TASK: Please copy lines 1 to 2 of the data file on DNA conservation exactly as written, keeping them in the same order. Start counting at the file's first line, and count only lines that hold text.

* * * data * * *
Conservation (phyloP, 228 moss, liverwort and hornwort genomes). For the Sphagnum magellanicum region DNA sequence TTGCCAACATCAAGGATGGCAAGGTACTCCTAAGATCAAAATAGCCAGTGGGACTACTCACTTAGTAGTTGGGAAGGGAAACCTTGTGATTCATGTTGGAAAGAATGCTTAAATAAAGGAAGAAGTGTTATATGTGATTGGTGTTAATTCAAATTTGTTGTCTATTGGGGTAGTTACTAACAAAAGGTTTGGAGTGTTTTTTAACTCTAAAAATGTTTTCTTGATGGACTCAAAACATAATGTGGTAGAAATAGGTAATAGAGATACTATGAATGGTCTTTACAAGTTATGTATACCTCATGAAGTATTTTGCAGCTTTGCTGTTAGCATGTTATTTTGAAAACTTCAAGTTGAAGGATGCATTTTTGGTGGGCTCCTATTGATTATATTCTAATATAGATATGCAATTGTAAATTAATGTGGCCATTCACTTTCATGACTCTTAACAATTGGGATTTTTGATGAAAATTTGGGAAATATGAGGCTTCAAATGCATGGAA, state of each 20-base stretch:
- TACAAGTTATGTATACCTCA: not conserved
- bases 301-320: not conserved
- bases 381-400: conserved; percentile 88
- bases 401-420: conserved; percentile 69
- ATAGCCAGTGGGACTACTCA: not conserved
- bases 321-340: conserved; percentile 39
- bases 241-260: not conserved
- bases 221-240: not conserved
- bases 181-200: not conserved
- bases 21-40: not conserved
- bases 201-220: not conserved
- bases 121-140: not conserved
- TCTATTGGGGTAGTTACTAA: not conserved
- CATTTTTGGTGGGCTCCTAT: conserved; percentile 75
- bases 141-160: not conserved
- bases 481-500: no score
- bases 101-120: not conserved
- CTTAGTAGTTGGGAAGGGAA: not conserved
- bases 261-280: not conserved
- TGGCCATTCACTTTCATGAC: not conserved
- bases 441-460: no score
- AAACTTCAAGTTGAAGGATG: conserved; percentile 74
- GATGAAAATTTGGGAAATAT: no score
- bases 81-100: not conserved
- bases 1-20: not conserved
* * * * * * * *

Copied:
Conservation (phyloP, 228 moss, liverwort and hornwort genomes). For the Sphagnum magellanicum region DNA sequence TTGCCAACATCAAGGATGGCAAGGTACTCCTAAGATCAAAATAGCCAGTGGGACTACTCACTTAGTAGTTGGGAAGGGAAACCTTGTGATTCATGTTGGAAAGAATGCTTAAATAAAGGAAGAAGTGTTATATGTGATTGGTGTTAATTCAAATTTGTTGTCTATTGGGGTAGTTACTAACAAAAGGTTTGGAGTGTTTTTTAACTCTAAAAATGTTTTCTTGATGGACTCAAAACATAATGTGGTAGAAATAGGTAATAGAGATACTATGAATGGTCTTTACAAGTTATGTATACCTCATGAAGTATTTTGCAGCTTTGCTGTTAGCATGTTATTTTGAAAACTTCAAGTTGAAGGATGCATTTTTGGTGGGCTCCTATTGATTATATTCTAATATAGATATGCAATTGTAAATTAATGTGGCCATTCACTTTCATGACTCTTAACAATTGGGATTTTTGATGAAAATTTGGGAAATATGAGGCTTCAAATGCATGGAA, state of each 20-base stretch:
- TACAAGTTATGTATACCTCA: not conserved